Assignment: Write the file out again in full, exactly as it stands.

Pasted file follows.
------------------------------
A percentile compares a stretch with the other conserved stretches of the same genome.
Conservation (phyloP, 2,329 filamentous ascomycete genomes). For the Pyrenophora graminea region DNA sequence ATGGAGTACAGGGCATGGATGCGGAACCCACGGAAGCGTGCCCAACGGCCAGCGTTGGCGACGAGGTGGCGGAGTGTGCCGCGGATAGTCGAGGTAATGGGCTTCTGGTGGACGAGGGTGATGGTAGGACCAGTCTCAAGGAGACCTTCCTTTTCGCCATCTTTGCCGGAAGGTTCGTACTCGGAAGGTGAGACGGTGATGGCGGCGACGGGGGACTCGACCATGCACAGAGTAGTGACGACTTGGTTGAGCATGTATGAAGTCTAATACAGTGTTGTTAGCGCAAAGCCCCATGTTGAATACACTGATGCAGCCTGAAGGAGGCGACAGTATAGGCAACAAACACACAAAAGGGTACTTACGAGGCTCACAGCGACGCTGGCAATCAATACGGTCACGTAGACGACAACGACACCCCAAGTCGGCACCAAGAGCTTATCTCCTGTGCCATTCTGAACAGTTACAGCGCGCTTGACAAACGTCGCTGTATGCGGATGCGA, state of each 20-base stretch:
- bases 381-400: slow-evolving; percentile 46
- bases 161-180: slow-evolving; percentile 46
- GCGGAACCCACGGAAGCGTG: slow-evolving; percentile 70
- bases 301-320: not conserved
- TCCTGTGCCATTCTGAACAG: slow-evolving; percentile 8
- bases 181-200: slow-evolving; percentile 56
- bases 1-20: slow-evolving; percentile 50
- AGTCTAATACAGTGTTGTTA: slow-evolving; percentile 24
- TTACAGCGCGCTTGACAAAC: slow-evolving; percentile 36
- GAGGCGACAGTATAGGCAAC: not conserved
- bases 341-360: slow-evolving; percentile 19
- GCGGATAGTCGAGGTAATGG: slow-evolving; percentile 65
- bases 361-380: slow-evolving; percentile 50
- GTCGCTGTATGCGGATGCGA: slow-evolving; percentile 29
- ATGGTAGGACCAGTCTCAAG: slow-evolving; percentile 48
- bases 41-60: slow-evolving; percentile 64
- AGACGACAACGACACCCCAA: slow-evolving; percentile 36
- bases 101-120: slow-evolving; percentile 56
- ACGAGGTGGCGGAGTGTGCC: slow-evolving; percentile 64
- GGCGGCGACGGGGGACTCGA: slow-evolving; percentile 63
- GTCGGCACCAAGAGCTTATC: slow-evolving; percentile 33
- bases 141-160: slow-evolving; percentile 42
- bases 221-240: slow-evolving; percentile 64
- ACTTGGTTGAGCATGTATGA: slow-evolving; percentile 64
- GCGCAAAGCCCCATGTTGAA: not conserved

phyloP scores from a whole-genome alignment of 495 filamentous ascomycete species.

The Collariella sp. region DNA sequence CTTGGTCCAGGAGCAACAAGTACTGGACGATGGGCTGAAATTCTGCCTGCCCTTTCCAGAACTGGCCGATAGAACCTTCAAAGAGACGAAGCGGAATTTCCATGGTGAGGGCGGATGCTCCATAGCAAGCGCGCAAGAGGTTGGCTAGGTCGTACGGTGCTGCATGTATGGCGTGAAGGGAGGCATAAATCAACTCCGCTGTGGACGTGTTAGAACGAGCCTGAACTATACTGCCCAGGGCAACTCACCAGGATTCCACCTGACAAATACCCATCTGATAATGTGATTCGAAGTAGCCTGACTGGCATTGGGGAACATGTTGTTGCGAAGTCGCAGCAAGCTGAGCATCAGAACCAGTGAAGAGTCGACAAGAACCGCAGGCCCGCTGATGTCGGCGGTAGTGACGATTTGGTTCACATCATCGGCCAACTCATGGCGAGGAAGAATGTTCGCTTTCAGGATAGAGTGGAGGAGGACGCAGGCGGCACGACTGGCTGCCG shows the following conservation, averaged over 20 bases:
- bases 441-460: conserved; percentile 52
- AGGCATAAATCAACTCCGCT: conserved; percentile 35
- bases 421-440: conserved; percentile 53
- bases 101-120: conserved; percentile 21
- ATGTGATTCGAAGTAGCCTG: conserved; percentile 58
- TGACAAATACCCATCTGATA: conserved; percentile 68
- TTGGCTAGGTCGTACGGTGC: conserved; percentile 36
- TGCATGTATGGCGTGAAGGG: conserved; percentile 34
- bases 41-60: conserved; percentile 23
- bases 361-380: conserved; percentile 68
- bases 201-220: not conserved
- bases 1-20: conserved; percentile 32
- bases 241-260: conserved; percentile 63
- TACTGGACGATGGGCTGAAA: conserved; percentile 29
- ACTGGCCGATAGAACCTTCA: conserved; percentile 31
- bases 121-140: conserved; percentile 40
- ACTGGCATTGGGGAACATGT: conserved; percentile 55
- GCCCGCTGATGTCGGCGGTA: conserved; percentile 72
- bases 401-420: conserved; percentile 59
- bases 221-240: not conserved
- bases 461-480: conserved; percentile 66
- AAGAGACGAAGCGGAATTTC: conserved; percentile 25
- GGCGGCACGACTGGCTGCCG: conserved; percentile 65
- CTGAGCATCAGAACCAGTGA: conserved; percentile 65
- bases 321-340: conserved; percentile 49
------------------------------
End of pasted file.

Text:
A percentile compares a stretch with the other conserved stretches of the same genome.
Conservation (phyloP, 2,329 filamentous ascomycete genomes). For the Pyrenophora graminea region DNA sequence ATGGAGTACAGGGCATGGATGCGGAACCCACGGAAGCGTGCCCAACGGCCAGCGTTGGCGACGAGGTGGCGGAGTGTGCCGCGGATAGTCGAGGTAATGGGCTTCTGGTGGACGAGGGTGATGGTAGGACCAGTCTCAAGGAGACCTTCCTTTTCGCCATCTTTGCCGGAAGGTTCGTACTCGGAAGGTGAGACGGTGATGGCGGCGACGGGGGACTCGACCATGCACAGAGTAGTGACGACTTGGTTGAGCATGTATGAAGTCTAATACAGTGTTGTTAGCGCAAAGCCCCATGTTGAATACACTGATGCAGCCTGAAGGAGGCGACAGTATAGGCAACAAACACACAAAAGGGTACTTACGAGGCTCACAGCGACGCTGGCAATCAATACGGTCACGTAGACGACAACGACACCCCAAGTCGGCACCAAGAGCTTATCTCCTGTGCCATTCTGAACAGTTACAGCGCGCTTGACAAACGTCGCTGTATGCGGATGCGA, state of each 20-base stretch:
- bases 381-400: slow-evolving; percentile 46
- bases 161-180: slow-evolving; percentile 46
- GCGGAACCCACGGAAGCGTG: slow-evolving; percentile 70
- bases 301-320: not conserved
- TCCTGTGCCATTCTGAACAG: slow-evolving; percentile 8
- bases 181-200: slow-evolving; percentile 56
- bases 1-20: slow-evolving; percentile 50
- AGTCTAATACAGTGTTGTTA: slow-evolving; percentile 24
- TTACAGCGCGCTTGACAAAC: slow-evolving; percentile 36
- GAGGCGACAGTATAGGCAAC: not conserved
- bases 341-360: slow-evolving; percentile 19
- GCGGATAGTCGAGGTAATGG: slow-evolving; percentile 65
- bases 361-380: slow-evolving; percentile 50
- GTCGCTGTATGCGGATGCGA: slow-evolving; percentile 29
- ATGGTAGGACCAGTCTCAAG: slow-evolving; percentile 48
- bases 41-60: slow-evolving; percentile 64
- AGACGACAACGACACCCCAA: slow-evolving; percentile 36
- bases 101-120: slow-evolving; percentile 56
- ACGAGGTGGCGGAGTGTGCC: slow-evolving; percentile 64
- GGCGGCGACGGGGGACTCGA: slow-evolving; percentile 63
- GTCGGCACCAAGAGCTTATC: slow-evolving; percentile 33
- bases 141-160: slow-evolving; percentile 42
- bases 221-240: slow-evolving; percentile 64
- ACTTGGTTGAGCATGTATGA: slow-evolving; percentile 64
- GCGCAAAGCCCCATGTTGAA: not conserved

phyloP scores from a whole-genome alignment of 495 filamentous ascomycete species.

The Collariella sp. region DNA sequence CTTGGTCCAGGAGCAACAAGTACTGGACGATGGGCTGAAATTCTGCCTGCCCTTTCCAGAACTGGCCGATAGAACCTTCAAAGAGACGAAGCGGAATTTCCATGGTGAGGGCGGATGCTCCATAGCAAGCGCGCAAGAGGTTGGCTAGGTCGTACGGTGCTGCATGTATGGCGTGAAGGGAGGCATAAATCAACTCCGCTGTGGACGTGTTAGAACGAGCCTGAACTATACTGCCCAGGGCAACTCACCAGGATTCCACCTGACAAATACCCATCTGATAATGTGATTCGAAGTAGCCTGACTGGCATTGGGGAACATGTTGTTGCGAAGTCGCAGCAAGCTGAGCATCAGAACCAGTGAAGAGTCGACAAGAACCGCAGGCCCGCTGATGTCGGCGGTAGTGACGATTTGGTTCACATCATCGGCCAACTCATGGCGAGGAAGAATGTTCGCTTTCAGGATAGAGTGGAGGAGGACGCAGGCGGCACGACTGGCTGCCG shows the following conservation, averaged over 20 bases:
- bases 441-460: conserved; percentile 52
- AGGCATAAATCAACTCCGCT: conserved; percentile 35
- bases 421-440: conserved; percentile 53
- bases 101-120: conserved; percentile 21
- ATGTGATTCGAAGTAGCCTG: conserved; percentile 58
- TGACAAATACCCATCTGATA: conserved; percentile 68
- TTGGCTAGGTCGTACGGTGC: conserved; percentile 36
- TGCATGTATGGCGTGAAGGG: conserved; percentile 34
- bases 41-60: conserved; percentile 23
- bases 361-380: conserved; percentile 68
- bases 201-220: not conserved
- bases 1-20: conserved; percentile 32
- bases 241-260: conserved; percentile 63
- TACTGGACGATGGGCTGAAA: conserved; percentile 29
- ACTGGCCGATAGAACCTTCA: conserved; percentile 31
- bases 121-140: conserved; percentile 40
- ACTGGCATTGGGGAACATGT: conserved; percentile 55
- GCCCGCTGATGTCGGCGGTA: conserved; percentile 72
- bases 401-420: conserved; percentile 59
- bases 221-240: not conserved
- bases 461-480: conserved; percentile 66
- AAGAGACGAAGCGGAATTTC: conserved; percentile 25
- GGCGGCACGACTGGCTGCCG: conserved; percentile 65
- CTGAGCATCAGAACCAGTGA: conserved; percentile 65
- bases 321-340: conserved; percentile 49